At some point, you might have noticed some fancy-looking tech device strapped to the ankle of a neighbour or a passenger on the train. The device, which could resemble Apple’s latest prototype for a smart glider, though revolutionary, is far from lifting you off the ground.
What is SCRAM?
The Secure Continuous Remote Alcohol Monitor (SCRAM) bracelet has continued to become more popular since its introduction to the UK in 2012. SCRAM helps law enforcement agencies and courts monitor a user’s alcohol intake transdermally. For example, if someone is found guilty of a crime involving drugs or alcohol -like a DUI- a judge could impose strict restrictions forbidding them from consuming alcohol for a period of time.
The individual could be placed under probation for 30 days, and since a court officer can’t follow them around, there has to be a way to ensure they obey the court ruling. This is where SCRAM comes in; some people call it Transdermal Alcohol Monitoring Device. The device has many names, and could often be referred to as TAD or CAD (Continuous Alcohol Device).
The Origin of Transdermal Testing
Transdermal, which is the biological term for “through the skin,” suggests that the device assesses skin secretions such as sweat, to determine what substances are present in a person’s body. While a TAD can’t guess what you had for lunch, it is a good indicator for the presence of alcohol, cannabis and other illicit substances.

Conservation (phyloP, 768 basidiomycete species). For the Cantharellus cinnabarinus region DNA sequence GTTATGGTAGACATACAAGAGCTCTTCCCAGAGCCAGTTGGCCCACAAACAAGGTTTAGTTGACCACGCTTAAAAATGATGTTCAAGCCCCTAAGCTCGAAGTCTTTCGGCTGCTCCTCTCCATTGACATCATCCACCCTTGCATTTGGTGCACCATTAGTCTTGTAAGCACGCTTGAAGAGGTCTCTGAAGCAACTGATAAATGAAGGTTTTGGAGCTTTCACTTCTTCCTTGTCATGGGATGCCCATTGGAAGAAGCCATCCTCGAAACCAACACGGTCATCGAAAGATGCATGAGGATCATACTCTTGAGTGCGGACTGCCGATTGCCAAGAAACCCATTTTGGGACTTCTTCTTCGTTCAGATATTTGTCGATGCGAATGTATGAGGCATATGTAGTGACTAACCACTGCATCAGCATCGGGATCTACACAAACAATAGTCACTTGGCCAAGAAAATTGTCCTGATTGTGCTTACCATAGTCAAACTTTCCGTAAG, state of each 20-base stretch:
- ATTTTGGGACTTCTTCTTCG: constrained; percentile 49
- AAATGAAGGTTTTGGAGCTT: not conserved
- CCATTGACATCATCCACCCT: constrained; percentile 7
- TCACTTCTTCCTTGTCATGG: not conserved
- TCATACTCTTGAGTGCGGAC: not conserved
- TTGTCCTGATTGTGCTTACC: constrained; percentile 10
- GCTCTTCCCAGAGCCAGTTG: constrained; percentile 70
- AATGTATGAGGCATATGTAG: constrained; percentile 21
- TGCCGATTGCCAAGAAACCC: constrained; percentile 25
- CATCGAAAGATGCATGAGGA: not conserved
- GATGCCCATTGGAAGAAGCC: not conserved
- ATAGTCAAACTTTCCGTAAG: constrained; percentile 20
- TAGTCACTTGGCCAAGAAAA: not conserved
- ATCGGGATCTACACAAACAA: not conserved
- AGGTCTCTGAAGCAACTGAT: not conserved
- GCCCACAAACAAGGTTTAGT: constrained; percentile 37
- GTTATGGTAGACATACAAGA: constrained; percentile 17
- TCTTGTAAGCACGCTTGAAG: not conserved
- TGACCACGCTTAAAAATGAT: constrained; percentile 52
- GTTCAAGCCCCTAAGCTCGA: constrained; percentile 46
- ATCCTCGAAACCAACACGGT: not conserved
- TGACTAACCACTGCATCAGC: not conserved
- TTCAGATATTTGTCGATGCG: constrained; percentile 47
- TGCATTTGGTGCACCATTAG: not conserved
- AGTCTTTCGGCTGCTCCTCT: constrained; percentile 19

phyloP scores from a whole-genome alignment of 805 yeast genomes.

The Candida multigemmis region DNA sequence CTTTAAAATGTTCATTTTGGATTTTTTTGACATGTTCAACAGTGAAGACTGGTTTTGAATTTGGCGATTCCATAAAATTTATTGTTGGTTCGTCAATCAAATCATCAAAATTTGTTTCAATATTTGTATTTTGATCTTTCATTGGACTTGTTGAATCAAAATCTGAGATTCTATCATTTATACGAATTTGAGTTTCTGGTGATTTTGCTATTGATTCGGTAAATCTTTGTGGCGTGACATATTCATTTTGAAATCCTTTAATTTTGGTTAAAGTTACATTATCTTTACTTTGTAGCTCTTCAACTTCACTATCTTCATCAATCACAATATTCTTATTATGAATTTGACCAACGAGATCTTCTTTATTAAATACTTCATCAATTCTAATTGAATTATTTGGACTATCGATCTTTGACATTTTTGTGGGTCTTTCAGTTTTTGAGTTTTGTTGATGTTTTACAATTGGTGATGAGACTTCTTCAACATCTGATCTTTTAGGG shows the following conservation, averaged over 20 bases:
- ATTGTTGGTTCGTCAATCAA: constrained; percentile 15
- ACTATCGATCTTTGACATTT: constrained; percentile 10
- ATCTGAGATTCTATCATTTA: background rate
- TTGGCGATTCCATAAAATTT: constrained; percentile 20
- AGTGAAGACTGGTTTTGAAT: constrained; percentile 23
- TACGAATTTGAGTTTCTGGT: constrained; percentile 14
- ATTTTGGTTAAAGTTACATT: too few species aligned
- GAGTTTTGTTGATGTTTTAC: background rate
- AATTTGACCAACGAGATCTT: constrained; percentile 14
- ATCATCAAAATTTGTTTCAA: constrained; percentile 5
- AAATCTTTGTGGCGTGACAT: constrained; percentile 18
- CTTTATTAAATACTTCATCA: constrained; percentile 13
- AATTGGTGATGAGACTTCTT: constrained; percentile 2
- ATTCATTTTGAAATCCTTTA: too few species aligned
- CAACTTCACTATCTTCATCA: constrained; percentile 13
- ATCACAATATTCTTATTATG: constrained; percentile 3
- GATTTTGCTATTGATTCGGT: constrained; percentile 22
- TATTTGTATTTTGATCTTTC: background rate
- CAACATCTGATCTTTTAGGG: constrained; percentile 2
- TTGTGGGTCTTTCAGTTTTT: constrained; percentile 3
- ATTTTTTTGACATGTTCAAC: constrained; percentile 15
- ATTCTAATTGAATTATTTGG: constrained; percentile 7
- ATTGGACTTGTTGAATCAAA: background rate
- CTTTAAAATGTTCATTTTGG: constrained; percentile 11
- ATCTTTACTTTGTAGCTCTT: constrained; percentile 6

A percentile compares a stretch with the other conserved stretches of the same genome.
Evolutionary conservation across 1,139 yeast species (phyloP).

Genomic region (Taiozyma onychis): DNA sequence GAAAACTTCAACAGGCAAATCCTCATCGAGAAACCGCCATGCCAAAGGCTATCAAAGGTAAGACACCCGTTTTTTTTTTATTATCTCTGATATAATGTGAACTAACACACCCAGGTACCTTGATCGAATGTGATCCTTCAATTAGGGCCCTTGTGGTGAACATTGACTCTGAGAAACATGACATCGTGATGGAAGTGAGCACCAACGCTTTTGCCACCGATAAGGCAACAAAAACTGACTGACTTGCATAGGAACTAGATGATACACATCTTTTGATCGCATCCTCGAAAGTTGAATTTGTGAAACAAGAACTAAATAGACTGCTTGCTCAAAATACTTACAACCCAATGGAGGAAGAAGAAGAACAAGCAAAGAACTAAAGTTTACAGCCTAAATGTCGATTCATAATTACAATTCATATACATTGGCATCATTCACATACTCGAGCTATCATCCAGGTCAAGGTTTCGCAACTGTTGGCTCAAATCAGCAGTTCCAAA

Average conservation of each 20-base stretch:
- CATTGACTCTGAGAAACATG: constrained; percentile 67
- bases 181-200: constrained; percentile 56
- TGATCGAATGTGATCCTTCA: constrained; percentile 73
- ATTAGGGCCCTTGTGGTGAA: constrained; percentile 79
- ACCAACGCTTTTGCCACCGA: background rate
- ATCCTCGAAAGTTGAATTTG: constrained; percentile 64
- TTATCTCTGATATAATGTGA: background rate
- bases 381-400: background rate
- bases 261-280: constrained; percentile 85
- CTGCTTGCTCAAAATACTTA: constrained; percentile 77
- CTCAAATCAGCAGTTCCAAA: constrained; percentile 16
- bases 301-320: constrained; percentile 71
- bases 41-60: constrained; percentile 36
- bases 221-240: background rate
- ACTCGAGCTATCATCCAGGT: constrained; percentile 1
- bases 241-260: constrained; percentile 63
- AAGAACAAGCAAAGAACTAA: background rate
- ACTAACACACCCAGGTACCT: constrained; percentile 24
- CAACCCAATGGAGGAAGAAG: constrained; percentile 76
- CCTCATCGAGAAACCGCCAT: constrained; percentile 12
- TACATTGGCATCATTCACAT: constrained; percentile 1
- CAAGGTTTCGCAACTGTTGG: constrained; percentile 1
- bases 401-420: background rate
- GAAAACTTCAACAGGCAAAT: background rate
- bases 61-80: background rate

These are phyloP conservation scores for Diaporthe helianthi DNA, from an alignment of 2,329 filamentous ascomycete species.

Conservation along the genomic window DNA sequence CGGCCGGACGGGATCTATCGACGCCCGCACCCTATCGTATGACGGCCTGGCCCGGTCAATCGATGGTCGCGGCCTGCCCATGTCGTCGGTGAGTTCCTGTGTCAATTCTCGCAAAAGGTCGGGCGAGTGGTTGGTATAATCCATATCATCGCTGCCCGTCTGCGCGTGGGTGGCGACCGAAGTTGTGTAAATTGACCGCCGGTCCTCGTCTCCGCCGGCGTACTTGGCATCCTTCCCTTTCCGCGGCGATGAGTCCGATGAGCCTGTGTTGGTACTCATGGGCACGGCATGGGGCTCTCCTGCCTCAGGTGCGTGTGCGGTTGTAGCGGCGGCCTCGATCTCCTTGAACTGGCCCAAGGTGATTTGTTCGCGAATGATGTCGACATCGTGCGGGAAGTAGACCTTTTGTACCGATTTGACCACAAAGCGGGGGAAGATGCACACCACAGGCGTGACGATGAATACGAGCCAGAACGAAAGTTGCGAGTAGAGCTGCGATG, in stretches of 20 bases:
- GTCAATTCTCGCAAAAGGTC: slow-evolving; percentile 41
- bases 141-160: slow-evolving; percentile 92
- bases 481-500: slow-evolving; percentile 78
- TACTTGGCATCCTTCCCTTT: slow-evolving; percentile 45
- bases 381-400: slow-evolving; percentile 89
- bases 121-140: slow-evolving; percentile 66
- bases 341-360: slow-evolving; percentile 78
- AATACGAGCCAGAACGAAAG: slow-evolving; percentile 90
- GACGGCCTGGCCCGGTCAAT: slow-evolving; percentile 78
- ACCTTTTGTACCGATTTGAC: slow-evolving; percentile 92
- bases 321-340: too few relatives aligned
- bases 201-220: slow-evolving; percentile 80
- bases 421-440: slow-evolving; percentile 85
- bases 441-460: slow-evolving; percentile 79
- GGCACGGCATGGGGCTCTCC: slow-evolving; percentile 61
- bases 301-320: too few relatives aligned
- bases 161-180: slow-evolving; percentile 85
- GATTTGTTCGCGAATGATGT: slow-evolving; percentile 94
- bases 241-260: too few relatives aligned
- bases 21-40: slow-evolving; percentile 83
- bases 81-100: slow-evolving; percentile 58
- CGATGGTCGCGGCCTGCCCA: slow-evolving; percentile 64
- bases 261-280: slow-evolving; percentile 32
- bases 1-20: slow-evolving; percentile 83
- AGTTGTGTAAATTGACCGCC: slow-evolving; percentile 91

Transdermal testing technology has existed for a long time, considering scientists have been testing alcohol secretions through the skin since the 1920s. The science was comprehensively tested, and in 1985, researchers at Indiana University School of Medicine published studies that showed how volatile substances moved through the skin and were released through sweat.
How Remote Transdermal Alcohol Testing Works
The SCRAM bracelet, which is among the most common TAD devices, takes a sample of skin emission every half hour throughout the day. As is usually observed, the device is attached to the individual’s ankle, and every 30 minutes a small air pump retreives an emission sample and tests its components.
A SCRAM may look like a home monitoring device, but it does not track a person’s exact location, and the police are not going to descend on you the moment you take a whiff of alcohol. Instead, the bracelet must be synced up with a wireless router that conveys the recorded information to the respective authorities. The usual time for sending data is between 3am and 5am in the morning because the user is most likely asleep in their home where the router is stationed.
Tricking the Device? No Way.
There are heavy violations that come with tampering with the device, like trying to take it off which isn’t as simple as a watch clasp. And using a saw only makes things worse.
Some people have suggested beating transdermal testing by placing a paper or cloth over your skin. While this sounds quite plausible, the data will record “zero reading” which automatically raises red flags and will only exacerbate the outcome of your probation.